Workload testing

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AFF A300 procedure

The AFF A300 HA pair can comfortably run the largest Epic instance in existence. If you have two or more very large Epic instances, you might need to use an AFF A700, based on the outcome of the NetApp SPM tool.

Data generation

Data inside the LUNs were generated with Epic’s Dgen.pl script. The script is designed to create data similar to what would be found inside an Epic database.

The following Dgen command was run from both RHEL VMs, epic-rhel1 and epic-rhel2:

./dgen.pl --directory "/epic" --jobs 2 --quiet --pctfull 20

-pctfull is optional and defines the percentage of the LUN to fill with data. The default is 95%. The size does not affect performance, but it does affect the time to write the data to the LUNs.

After the dgen process is complete, you can run the GenIO tests for each server.

Run GenIO

Two servers were tested. A ramp run from 75,000 to 110,000 IOPS was executed, which represents a very large Epic environment. Both tests were run at the same time.

Run the following GenIO command from the server epic-rhel1:

./RampRun.pl –miniops 75000 --maxiops 110000 --background --disable-warmup --runtime 30 --wijfile /epic/epicjrn/GENIO.WIJ --numruns 10 --system epic-rhel1 --comment Ramp 75-110k

GenIO result on the AFF A300

The following table lists GenIO results on the AFF A300

Read IOPs Write IOPs Total IOPs Longest write cycle (sec) Effective write latency (ms) Randread average (ms)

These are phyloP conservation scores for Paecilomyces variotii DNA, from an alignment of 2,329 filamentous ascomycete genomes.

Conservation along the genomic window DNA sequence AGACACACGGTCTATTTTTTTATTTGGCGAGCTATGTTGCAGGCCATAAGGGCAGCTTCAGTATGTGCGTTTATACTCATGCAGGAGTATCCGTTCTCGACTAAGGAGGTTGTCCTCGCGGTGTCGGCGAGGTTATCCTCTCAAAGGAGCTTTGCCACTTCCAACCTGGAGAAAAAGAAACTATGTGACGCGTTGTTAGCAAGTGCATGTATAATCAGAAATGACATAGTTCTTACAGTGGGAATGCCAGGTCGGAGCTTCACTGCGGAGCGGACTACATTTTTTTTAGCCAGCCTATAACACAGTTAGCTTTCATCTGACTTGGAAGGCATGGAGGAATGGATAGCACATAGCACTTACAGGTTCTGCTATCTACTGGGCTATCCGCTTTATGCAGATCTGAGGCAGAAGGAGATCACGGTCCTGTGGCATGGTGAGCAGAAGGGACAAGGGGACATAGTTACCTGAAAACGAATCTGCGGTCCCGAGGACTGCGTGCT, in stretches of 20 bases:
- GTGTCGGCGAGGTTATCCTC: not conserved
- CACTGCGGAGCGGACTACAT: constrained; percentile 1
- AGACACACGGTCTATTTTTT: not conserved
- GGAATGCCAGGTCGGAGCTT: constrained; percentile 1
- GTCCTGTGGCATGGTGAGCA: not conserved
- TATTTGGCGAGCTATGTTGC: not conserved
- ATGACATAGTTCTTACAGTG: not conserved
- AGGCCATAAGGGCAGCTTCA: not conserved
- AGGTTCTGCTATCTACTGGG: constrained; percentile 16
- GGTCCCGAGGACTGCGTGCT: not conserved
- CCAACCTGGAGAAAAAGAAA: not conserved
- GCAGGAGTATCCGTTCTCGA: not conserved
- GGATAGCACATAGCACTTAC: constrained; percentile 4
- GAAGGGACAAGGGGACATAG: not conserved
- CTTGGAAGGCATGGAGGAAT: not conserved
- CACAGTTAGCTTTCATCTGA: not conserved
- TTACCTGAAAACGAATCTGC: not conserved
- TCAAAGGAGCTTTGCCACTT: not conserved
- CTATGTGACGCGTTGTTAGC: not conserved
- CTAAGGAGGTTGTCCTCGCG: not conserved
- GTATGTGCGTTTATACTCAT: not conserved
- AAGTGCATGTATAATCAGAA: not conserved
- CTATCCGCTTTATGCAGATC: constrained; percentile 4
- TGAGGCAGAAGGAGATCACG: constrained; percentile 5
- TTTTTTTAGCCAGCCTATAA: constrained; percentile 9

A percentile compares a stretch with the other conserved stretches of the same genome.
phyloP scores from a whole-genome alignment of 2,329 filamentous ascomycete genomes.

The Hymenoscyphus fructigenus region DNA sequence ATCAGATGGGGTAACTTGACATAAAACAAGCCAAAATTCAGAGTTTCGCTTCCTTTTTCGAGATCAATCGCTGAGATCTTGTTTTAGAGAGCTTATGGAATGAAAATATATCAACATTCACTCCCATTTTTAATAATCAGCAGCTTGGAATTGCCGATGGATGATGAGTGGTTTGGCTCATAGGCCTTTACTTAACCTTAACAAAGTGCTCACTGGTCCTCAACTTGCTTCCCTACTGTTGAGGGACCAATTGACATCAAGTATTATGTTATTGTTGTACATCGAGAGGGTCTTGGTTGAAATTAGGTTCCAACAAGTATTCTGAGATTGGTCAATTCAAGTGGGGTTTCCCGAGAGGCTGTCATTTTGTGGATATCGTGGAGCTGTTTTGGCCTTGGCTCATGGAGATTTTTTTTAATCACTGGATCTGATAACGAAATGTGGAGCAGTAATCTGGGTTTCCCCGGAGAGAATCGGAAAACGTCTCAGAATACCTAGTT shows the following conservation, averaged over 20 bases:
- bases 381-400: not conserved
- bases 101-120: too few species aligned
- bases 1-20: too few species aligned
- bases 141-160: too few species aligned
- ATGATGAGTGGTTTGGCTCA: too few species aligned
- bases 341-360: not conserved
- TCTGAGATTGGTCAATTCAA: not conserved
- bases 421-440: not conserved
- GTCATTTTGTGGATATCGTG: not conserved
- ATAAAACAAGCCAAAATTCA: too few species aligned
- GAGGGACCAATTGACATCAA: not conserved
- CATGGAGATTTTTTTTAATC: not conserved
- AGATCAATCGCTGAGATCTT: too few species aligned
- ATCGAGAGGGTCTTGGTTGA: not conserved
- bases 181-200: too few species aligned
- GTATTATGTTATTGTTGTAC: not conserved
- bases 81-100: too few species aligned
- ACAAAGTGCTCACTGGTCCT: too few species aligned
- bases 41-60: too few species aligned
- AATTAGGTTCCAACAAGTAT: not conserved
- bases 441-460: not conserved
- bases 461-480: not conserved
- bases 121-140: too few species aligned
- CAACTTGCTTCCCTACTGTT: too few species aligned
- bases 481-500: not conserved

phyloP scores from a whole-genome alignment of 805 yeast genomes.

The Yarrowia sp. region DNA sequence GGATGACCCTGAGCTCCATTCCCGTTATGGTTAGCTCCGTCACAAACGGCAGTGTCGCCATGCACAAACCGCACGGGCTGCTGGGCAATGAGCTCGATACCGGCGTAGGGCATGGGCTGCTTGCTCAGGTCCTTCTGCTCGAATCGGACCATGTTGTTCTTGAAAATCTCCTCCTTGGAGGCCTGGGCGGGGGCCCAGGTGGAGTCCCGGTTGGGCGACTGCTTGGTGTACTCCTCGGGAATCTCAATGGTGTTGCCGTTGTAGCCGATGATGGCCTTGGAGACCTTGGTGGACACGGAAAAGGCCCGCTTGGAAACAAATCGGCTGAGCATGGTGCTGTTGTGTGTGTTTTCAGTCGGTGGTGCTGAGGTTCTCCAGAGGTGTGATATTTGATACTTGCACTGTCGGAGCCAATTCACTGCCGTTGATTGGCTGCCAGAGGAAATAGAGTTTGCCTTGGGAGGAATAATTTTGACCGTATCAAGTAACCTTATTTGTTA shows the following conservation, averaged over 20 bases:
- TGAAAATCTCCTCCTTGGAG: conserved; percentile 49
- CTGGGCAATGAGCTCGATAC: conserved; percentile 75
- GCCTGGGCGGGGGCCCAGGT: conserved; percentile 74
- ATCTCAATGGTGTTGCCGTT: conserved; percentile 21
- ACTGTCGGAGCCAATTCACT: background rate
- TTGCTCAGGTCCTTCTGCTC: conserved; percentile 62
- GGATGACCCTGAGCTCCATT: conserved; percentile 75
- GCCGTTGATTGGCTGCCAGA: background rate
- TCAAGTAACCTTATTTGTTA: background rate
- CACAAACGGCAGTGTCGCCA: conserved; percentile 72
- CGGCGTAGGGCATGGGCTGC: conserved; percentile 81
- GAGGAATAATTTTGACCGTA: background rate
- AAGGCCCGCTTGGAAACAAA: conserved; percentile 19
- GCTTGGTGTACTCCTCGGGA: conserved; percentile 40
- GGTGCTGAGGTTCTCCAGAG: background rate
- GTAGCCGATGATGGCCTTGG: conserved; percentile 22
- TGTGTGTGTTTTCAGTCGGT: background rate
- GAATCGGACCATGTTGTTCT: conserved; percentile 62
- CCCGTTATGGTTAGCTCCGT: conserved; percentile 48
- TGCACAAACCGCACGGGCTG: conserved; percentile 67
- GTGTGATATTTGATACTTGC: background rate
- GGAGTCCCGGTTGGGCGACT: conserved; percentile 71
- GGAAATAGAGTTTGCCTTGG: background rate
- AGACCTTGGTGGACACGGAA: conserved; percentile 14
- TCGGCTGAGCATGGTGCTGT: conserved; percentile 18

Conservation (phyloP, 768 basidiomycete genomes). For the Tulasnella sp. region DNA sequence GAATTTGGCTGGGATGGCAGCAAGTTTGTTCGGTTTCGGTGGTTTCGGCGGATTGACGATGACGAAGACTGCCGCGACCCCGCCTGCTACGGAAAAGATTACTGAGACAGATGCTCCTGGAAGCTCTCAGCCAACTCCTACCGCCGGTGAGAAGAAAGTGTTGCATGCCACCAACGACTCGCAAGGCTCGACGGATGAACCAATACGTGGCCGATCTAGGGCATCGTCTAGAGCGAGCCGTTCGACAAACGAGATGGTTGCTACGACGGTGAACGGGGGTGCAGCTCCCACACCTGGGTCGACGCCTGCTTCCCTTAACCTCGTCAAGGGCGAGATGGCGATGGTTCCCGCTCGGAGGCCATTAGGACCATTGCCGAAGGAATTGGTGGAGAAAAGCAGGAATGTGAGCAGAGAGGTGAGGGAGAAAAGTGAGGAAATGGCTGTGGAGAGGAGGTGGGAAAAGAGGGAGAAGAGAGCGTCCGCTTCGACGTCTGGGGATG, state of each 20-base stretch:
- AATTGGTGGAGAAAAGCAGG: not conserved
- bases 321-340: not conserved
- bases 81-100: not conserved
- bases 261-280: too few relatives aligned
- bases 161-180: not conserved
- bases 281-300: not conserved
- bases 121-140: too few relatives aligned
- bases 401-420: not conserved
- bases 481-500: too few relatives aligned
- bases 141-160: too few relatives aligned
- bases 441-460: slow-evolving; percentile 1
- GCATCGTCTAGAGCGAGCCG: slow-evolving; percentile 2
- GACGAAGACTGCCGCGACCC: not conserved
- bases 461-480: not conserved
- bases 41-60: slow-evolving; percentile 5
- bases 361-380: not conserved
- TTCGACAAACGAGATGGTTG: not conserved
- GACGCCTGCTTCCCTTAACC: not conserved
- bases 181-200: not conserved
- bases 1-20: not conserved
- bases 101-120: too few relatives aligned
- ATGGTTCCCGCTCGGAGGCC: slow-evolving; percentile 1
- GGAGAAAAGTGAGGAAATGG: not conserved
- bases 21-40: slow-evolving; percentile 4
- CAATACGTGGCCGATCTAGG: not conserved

142505

46442

188929

44.68

0.115

0.66

AFF A700 procedure

For larger Epic environments, typically greater than ten million global references, customers can choose the AFF A700.

Data generation

Data inside the LUNs was generated with Epic’s Dgen.pl script. The script is designed to create data similar to what would be found inside an Epic database.

Run the following Dgen command on all three RHEL VMs.

./dgen.pl --directory "/epic" --jobs 2 --quiet --pctfull 20

-pctfull is optional and defines the percentage of the LUN to fill with data. The default is 95%. The size does not affect performance, but it does affect the time to write the data to the LUNs.

After the dgen process is complete you are ready to run the GenIO tests for each server.

Run GenIO

Three servers were tested. On two servers, a ramp run from 75,000 to 100,000 IOPs was executed, which represents a very large Epic environment. The third server was set up as a bully to ramp run from 75,000 IOPS to 170,000 IOPS. All three tests were run at the same time.

Run the following GenIO command from the server epic-rhel1:

./RampRun.pl –miniops 75000 --maxiops 100000 --background --disable-warmup --runtime 30 --wijfile /epic/epicjrn/GENIO.WIJ --numruns 10 --system epic-rhel1 --comment Ramp 75-100k

GenIO results on the AFF A700